The Briefing on Monday 26th March 2018
In this edition of The Briefing from Informed Choice on Monday 26th March 2018 – executive pay inquiry, impact of bond scheme, car sales prediction, four-fold interest rate hike, and retirement interest-only mortgage boost.
Executive pay inquiry
The Business, Energy and Industrial Strategy (BEIS) Select Committee has launched an inquiry on executive pay and the gender-pay gap in the private sector. The BEIS Committee is looking at these issues in the context of concerns about the overall level of executive pay and bonuses and as the deadline for gender-pay gap reporting is soon approaching on 4th April.
On gender pay, the inquiry will look at issues around the compliance of businesses with reporting requirements on the gender pay gap, such as whether the regulations are properly capturing the salaries of staff, and what steps companies are taking to address the pay gap. The Committee will also look at measures to be taken against companies which do not comply with reporting requirements.
Rachel Reeves, Chair of the Business, Energy and Industrial Strategy Select Committee, said:
Excessive executive pay and gaps in gender pay are at root an issue of fairness. Pay awards for top bosses which vastly outstrip worker pay and which owe little to building genuine long-term value in a company are impossible to justify and damage the social contract between business and the public.
Unjustified executive pay awards are the most corrosive influence on public trust in business and businesses must face up to their responsibilities and tackle this problem. If businesses don’t step up on executive pay, Government will need to step in.
Impact of bond scheme
The Bank of England have published a paper showing the impact of its Corporate Bond Purchase Scheme on yield spreads. As part of its August 2016 policy package, the Bank of England announced a scheme to purchase up to £10 billion of corporate bonds. Only sterling investment-grade bonds issued by firms making a ‘material’ contribution to the UK economy were eligible to be purchased.
The Bank of England found that the scheme reduced spreads of eligible bonds by 13–14 basis points compared to foreign bonds issued by the same set of firms, and by 2–5 basis points compared to ineligible sterling corporate bonds. But because of spillover effects, these estimates should be interpreted as a lower bound.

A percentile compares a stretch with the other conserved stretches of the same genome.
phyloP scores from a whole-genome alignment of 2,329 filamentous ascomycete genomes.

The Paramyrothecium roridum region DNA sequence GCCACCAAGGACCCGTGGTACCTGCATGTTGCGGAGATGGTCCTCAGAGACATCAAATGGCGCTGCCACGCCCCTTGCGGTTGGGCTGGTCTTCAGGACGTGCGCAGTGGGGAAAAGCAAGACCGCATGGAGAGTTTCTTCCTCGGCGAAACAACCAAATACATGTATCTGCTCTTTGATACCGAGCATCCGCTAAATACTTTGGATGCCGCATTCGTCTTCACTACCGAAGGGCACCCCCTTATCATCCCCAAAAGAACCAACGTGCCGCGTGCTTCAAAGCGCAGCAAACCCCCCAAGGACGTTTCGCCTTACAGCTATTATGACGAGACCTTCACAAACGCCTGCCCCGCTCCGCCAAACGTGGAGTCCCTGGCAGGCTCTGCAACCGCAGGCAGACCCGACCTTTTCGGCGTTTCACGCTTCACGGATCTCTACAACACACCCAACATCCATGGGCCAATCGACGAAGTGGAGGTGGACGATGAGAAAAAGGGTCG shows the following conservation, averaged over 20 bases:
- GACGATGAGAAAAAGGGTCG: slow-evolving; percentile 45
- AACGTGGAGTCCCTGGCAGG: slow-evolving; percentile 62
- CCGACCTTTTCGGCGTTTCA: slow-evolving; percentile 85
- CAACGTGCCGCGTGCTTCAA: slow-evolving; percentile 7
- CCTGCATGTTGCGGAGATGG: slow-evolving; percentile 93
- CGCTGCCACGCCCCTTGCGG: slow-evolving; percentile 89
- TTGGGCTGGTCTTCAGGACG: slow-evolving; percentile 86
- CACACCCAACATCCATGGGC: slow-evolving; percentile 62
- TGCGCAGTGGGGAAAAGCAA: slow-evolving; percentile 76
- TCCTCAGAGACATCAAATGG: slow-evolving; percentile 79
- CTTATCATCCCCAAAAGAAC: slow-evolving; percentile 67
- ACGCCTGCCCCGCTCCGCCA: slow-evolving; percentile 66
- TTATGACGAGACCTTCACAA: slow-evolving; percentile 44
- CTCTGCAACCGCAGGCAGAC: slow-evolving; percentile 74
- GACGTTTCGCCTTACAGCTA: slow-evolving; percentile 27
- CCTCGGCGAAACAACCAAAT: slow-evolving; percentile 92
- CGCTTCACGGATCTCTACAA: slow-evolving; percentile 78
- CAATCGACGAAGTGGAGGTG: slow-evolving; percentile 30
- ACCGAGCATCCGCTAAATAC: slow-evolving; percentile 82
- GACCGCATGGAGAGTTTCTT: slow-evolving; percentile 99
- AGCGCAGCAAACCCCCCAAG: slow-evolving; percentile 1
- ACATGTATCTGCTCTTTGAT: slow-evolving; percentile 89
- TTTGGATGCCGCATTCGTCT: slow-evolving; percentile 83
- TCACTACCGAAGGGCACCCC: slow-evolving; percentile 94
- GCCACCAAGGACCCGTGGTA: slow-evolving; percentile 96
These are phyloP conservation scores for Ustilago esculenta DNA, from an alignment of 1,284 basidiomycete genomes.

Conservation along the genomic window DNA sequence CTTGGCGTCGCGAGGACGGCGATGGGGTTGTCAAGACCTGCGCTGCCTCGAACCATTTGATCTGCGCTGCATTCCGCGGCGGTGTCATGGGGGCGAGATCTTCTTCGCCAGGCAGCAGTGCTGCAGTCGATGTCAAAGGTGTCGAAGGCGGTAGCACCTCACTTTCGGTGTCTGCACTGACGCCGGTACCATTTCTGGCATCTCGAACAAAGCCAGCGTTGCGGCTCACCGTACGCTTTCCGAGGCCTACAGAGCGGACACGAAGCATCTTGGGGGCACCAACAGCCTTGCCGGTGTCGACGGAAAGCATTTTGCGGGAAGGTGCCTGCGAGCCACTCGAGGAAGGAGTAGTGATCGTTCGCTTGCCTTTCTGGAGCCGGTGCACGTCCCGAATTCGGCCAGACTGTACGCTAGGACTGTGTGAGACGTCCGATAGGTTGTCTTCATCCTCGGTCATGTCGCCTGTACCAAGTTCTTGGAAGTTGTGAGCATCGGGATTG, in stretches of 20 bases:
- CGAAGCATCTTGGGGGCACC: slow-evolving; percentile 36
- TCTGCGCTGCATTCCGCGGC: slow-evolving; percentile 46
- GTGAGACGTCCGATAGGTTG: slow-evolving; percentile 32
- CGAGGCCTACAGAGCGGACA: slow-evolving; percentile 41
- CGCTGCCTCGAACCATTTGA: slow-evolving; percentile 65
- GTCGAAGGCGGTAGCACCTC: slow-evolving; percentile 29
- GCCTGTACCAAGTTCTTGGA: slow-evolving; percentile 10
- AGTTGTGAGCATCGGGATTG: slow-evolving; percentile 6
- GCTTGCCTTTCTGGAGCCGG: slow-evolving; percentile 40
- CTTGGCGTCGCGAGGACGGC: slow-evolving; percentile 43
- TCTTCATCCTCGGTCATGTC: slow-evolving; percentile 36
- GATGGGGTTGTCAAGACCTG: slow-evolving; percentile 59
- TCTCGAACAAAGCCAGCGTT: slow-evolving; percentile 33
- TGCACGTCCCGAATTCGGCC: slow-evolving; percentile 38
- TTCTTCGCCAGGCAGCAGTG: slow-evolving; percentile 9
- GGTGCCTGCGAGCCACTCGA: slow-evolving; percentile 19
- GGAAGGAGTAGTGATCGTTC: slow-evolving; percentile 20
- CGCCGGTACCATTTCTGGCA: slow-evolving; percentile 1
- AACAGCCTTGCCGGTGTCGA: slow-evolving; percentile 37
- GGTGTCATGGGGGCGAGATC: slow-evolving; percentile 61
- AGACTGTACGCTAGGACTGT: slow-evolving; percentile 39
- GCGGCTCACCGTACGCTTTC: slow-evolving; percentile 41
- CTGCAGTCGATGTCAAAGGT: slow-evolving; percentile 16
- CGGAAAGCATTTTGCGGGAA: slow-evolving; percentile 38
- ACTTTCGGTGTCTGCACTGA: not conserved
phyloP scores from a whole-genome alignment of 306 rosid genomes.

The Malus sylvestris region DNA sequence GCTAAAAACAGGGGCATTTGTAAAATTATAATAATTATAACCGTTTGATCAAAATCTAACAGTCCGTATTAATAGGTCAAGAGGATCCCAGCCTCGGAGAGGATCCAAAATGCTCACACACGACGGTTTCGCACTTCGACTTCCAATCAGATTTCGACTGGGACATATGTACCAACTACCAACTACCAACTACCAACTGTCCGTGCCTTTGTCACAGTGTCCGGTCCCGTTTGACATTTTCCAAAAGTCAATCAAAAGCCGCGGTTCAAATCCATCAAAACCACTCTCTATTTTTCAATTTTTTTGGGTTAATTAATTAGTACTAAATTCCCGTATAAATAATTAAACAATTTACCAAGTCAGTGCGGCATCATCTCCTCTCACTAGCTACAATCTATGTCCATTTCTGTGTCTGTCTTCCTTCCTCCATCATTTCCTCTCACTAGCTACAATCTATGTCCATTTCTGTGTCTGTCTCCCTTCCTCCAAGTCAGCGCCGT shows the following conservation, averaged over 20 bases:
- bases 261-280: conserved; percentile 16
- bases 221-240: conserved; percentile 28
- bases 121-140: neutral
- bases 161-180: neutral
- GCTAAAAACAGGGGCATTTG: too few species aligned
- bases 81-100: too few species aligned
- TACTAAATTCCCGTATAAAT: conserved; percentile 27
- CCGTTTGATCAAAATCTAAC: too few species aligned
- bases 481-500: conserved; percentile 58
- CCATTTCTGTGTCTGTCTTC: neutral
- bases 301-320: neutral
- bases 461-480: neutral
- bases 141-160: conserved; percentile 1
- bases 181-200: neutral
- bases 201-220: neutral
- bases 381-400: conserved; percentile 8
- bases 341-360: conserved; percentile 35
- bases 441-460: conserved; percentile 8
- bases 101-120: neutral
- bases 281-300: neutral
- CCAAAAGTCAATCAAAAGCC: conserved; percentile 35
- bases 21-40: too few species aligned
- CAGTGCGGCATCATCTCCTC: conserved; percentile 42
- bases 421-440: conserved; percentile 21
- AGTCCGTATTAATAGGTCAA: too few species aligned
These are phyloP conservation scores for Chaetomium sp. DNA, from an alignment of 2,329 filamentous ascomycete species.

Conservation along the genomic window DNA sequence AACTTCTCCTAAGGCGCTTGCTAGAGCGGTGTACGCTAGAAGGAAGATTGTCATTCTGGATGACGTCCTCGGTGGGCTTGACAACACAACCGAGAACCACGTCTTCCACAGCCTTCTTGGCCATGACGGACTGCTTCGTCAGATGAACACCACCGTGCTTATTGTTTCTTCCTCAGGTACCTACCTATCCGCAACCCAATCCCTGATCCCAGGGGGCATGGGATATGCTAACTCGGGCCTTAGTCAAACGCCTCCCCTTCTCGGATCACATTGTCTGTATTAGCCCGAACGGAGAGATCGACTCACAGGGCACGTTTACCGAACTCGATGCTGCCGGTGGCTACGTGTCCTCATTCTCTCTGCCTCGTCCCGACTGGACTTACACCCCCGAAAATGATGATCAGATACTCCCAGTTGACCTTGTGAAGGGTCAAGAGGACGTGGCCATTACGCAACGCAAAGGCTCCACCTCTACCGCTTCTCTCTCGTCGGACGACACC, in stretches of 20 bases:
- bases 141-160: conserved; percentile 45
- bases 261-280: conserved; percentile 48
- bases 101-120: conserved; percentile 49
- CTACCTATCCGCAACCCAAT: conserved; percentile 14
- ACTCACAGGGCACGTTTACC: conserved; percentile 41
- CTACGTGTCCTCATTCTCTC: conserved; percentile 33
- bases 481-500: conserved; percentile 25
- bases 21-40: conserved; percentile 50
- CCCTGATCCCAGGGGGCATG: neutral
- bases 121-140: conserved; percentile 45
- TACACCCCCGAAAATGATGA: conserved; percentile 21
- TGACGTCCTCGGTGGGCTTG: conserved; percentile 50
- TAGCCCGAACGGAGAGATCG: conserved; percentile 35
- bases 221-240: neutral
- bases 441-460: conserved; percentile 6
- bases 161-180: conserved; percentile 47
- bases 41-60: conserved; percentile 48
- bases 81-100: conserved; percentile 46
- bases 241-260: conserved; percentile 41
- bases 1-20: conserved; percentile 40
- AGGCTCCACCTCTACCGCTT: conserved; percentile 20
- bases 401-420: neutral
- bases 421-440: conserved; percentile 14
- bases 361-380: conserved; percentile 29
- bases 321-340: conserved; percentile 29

Car sales prediction
New car sales in Britain are forecast to fall 5.5% this year, resulting in the UK becoming the worst performing market of any big European economy. According to ratings agency Moody’s, new car registrations will fall in the UK but rise in Germany, Spain, France and Italy. Sales are expected to fall here due to a fall in the pound since the Brexit referendum resulting in higher imported car prices.
Moody’s forecasts there will be 2.4 million new car registrations in the UK this year, more than 10% lower than two years earlier. A similar number of new car registrations is also forecast for next year.
Four-fold interest rate hike
Borrowers and savers have been warned of a possible four-fold rise in interest rates over the next three years. A senior Bank of England policymaker has suggested interest rates could rise to 2% by 2020.
The Bank of England hiked interest rates for the first time in more than a decade in November, to 0.5% from 0.25%. Economists expect a further rate rise in May, to 0.75%. Monetary Policy Committee member Gertjan Vlieghe said:
The outlook is, in my view, consistent with one or two quarter point rate increases per year over the forecast period. There is significant uncertainty about the path of rates, and both lower and higher paths are possible, depending on how the economy evolves.
Retirement interest-only mortgage boost
Retirement interest-only mortgages could become more popular following a removal of sales restrictions by the Financial Conduct Authority (FCA).
According to the regulator, the sale of retirement interest-only mortgages could help with waves of maturing interest-only mortgages which have no repayment strategy. The FCA also wants the mortgages to be sold more widely, to create an additional option alongside downsizing and equity release.
Responding to policy change, Jackie Bennett, Director of Mortgages at UK Finance said:
The FCA’s reclassification of retirement interest-only mortgages (RIOM) will offer homeowners in later life an alternative option, alongside equity release, for those customers who wish to stay in their homes.
Despite advice not being required in every case, we expect most people to receive it. It’s useful that the FCA has clarified what information will need to be disclosed to customers so that they are fully informed, and provided further details on how lenders will need to carry out an affordability assessment.
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